Jessye Norman is one of the world’s most admired and beloved singers—and her life story is as moving and dramatic as the great operatic roles she has performed on stage.
Born and raised in Augusta, Georgia, she studied the piano and sang the songs of her childhood, never dreaming that this passion for music might lead to her life’s profession. Here she presents “a rich portrait of a childhood firmly grounded by family, church and community,” and recalls in rich detail the strong women who were her role models, from her ancestors to family friends, relatives, and teachers (The Wall Street Journal). She also discusses her relationship with the pioneering African American singer Marian Anderson—revealing the lifelong support she provided through her example of dignity and grace at all times.
Norman also describes coming face-to-face with racism, both as a child living in the segregated South and as an adult out and about in the world. Filled with inspiration and wisdom, Stand Up Straight and Sing! is not just for lovers of music, but for everyone.
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About the Author
Read an Excerpt
In the Beginning
I am the joy and the pride of my maternal grandmother, looking out over a front yard overflowing with grandchildren. I am the steady and stern glance of my paternal grandfather, and the upbeat whistle pushing past my father's lips as he enjoys a ride in his very first car, that green, two-door Chevrolet. I am the warmth of my mother as she speaks the letters of the word Mississippi in rhythm, her special way of making spelling lessons more fun. They are all in my DNA: their beautiful blood, rich with the determination, the songs, the hope, the heartbreak, and the strength of my people, stretching back past the cocoon of my childhood home in Augusta, Georgia, beyond the most storied of concert halls, beyond the earth's surface, beyond, even, the nurturing glow of the African sun. Because they were, I am.
My ancestors' gift of song rustled the leaves of gnarled southern oaks and pines, whispered between the rows of the fields they tilled, danced in the winds just beyond the ocean's ripple, above the waters that brought my people and my blood to these shores. I am all who have made me: Mother Africa, the hills of Georgia, and these United States. My gift is uniquely my own, and yet it is also all of this. I pay homage to those who nurtured and nourished me. I stretch out and wrap my arms around them all.
There was always music, always. When we were small children, we would visit my mother's parents on their farm, where Grandma Mamie's voice would fill the quiet spaces. I loved to hear her sing. She had songs for every time of the day. Of course, when we kids were there, the quiet spaces were few, especially if we found our way to the organ. My grandparents were the only people I ever knew who had one — a grand pedal organ, or more accurately, a harmonium — right there in their house. It lived over in the corner of the front room, and I remember thinking that it was the most exotic thing I had ever encountered in my entire life. As far as I can recall, we were never stopped from playing it, nor admonished for disturbing the adults. My brothers Silas Jr. and Howard and I were too small to play the keyboard and work the pedals all at the same time; there just wasn't enough body on any one of the three of us to do so. But that did not stop us from trying. The knobs that indicated various stops were new to us, and that was part of the fun. By pulling one of them out, we changed the sound coming from the keys. It was too good to be true. We had all begun our piano lessons, so the keyboards of the instrument were familiar. There was something for each of us to do with that majestic box of wood and veneer, and the two rows of ivory and ebony that produced such magic. So we would split the duties: the boys would be responsible for the keys and I took the pedals, with the grand promise of reciprocation once it was my turn to finger a tune (or more likely simply press the keys down in no particular pattern, just for the thrill of it). I worked hard. I made sure the boys were having a great time on the keys while I stooped at the bottom of the bench and used my hands to make the pedals work and work. Of course, when it came time for me to play the keys, my brothers always found a reason to be somewhere else. No surprises there. Grandma Mamie, five feet ten in her stocking feet, with a mass of glorious white hair and Native American beauty dancing across her strong cheekbones and chestnut-colored skin, would just laugh; she never chastised the boys for leaving me on my own. And I did not really mind, either, as I could then have "the magic box" all to myself!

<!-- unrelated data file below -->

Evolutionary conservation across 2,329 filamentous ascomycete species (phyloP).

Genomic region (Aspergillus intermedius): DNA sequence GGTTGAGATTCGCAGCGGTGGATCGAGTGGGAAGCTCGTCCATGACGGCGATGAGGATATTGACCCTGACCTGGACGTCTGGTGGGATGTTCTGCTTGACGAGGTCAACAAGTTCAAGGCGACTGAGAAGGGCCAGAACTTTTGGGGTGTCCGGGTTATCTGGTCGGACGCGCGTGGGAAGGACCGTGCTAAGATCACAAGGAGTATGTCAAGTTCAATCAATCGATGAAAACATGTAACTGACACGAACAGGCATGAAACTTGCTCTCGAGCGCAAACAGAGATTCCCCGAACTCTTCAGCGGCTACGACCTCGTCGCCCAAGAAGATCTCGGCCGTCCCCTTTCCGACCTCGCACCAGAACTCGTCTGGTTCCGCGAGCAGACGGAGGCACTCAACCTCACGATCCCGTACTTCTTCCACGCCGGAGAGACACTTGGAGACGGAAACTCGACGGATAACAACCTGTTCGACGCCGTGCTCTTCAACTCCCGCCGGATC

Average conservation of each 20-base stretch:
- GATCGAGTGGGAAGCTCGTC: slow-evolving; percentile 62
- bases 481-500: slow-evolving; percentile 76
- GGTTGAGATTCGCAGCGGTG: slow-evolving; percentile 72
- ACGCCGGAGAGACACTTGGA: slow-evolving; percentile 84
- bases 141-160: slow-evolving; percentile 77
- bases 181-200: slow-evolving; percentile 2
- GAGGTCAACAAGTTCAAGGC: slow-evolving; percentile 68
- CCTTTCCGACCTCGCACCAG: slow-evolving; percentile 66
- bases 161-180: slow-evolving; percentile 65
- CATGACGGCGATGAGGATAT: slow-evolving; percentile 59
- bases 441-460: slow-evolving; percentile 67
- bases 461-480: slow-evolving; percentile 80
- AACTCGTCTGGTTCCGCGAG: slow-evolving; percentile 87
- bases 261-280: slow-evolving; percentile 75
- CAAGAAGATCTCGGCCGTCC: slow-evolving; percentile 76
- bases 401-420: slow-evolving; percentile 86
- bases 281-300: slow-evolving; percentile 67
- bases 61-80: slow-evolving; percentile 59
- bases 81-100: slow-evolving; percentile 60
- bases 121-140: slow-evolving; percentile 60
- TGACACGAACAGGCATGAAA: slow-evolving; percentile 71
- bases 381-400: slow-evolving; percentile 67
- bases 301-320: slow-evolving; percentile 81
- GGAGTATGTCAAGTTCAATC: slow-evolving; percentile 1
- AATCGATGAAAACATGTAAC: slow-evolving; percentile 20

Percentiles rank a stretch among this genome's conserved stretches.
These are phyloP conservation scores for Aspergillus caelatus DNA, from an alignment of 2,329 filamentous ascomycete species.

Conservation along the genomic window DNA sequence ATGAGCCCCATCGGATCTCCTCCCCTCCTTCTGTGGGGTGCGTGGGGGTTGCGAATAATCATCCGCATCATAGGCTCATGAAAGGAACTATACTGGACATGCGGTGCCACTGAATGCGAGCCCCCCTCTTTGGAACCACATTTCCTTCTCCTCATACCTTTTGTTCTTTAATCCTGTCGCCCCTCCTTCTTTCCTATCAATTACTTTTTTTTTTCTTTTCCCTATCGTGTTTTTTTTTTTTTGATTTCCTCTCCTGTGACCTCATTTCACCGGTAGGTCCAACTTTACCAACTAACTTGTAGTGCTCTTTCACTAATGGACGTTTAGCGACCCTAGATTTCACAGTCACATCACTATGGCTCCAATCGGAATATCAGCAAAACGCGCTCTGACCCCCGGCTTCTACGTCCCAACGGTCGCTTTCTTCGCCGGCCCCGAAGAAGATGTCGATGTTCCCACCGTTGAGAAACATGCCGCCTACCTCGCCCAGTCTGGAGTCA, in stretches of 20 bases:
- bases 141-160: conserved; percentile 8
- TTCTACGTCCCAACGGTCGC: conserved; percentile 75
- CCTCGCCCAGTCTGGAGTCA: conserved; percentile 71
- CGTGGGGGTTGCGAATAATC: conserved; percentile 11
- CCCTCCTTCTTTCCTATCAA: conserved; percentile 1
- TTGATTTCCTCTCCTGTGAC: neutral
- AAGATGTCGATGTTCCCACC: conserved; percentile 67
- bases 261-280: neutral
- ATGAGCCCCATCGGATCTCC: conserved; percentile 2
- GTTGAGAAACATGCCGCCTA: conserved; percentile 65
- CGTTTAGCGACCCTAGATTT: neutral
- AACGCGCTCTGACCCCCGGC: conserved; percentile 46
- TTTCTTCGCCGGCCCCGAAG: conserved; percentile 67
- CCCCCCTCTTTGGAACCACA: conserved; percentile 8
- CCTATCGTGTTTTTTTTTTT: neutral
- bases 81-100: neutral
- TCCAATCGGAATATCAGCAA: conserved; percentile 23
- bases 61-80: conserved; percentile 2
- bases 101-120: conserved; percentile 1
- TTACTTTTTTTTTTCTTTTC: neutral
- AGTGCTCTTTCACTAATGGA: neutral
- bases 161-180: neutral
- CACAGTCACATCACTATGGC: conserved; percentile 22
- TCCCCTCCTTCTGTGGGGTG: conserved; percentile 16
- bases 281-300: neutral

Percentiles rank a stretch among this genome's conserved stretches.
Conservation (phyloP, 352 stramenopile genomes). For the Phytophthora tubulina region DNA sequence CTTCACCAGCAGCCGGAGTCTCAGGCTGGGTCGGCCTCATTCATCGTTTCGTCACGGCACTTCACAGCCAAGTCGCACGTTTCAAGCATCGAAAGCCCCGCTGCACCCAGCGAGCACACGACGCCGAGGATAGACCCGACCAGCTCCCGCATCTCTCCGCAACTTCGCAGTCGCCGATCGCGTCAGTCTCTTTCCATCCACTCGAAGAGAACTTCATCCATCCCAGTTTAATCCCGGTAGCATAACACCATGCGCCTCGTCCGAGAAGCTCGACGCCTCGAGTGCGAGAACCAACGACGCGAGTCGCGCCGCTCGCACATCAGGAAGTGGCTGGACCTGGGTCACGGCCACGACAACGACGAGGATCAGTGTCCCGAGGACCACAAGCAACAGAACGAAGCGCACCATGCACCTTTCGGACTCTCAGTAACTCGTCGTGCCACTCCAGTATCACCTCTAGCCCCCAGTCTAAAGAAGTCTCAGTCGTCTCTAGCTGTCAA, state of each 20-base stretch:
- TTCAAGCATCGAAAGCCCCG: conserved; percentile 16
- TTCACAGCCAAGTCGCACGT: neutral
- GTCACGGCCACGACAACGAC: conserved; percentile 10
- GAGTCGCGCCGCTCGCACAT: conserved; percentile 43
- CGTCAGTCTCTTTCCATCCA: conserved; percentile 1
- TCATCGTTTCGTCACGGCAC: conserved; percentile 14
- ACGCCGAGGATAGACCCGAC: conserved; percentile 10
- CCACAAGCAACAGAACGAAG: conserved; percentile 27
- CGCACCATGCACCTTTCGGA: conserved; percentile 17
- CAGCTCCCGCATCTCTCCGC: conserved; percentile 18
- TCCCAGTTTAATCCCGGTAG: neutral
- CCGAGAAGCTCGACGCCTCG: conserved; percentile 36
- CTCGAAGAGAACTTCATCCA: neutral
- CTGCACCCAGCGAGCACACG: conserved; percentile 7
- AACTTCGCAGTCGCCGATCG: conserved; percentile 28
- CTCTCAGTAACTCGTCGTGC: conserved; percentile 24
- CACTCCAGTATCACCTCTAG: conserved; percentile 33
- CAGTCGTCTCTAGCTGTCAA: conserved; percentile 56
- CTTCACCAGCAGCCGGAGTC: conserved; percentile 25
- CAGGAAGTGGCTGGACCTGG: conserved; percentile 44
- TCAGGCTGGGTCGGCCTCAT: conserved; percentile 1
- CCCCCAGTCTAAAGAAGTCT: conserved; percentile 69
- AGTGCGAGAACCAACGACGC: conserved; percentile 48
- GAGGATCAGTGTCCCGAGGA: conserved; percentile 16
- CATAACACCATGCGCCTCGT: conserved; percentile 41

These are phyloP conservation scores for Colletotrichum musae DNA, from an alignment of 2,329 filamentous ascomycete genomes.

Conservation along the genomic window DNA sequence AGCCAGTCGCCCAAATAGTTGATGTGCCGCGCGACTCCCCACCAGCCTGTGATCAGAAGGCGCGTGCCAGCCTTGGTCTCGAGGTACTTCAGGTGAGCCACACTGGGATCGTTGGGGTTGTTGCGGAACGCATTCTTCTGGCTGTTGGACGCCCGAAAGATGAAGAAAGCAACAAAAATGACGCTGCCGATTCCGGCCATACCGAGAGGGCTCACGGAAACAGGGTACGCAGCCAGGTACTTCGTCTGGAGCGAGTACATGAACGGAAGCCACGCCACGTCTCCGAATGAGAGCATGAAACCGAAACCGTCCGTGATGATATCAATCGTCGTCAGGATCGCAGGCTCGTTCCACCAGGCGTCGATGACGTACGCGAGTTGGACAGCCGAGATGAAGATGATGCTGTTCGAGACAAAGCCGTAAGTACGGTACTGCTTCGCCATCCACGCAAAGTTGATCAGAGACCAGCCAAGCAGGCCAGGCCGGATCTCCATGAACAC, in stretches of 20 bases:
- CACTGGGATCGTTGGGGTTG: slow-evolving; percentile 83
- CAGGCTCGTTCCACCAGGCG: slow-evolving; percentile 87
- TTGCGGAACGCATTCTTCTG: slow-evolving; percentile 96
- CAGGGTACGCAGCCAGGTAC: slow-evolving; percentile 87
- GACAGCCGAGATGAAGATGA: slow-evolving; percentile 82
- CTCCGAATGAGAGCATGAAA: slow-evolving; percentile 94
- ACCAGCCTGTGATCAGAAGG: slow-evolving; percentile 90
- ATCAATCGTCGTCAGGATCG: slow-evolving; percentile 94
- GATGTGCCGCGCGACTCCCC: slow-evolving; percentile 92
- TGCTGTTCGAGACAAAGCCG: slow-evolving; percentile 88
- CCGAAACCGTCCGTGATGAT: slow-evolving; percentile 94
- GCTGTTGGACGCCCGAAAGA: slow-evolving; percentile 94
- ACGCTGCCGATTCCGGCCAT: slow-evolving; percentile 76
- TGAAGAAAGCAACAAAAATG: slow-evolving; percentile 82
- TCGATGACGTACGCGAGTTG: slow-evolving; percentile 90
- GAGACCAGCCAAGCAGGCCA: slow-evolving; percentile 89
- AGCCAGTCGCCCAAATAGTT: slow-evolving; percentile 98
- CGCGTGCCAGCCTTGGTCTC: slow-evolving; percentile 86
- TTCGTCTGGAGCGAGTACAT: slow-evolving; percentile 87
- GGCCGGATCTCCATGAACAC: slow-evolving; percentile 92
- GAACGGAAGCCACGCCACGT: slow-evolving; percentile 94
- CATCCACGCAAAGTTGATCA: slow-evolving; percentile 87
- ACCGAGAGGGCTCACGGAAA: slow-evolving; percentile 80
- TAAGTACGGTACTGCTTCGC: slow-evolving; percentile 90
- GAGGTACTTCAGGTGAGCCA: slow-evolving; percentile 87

One could tell Grandma Mamie's mood by the songs she sang or hummed. It was very easy to do, even as a child. I always say that young children are as sensitive to mood swings as family puppies. Whatever you are feeling, they can sense it. I could tell just from her choice of song whether she was having a happy morning or whether her thoughts were uneasy. Happy moods brought offerings that were more spry, such as "In That Great Gettin' Up Morning, Hallelu, Hallelu." If you woke up from a peaceful slumber and heard her humming a tune like that, you knew instantly that this particular morning was good. Things were going well. By contrast, a slower, deeper, more mournful song, such as the hymn "Precious Lord, Take My Hand," indicated that Grandma Mamie was thinking about something, and that something was not bringing her joy at that particular moment. Whether happy or melancholy, whether we rejoiced with her or worried for her, Grandma's singing was always beautiful, deeply soulful, and right.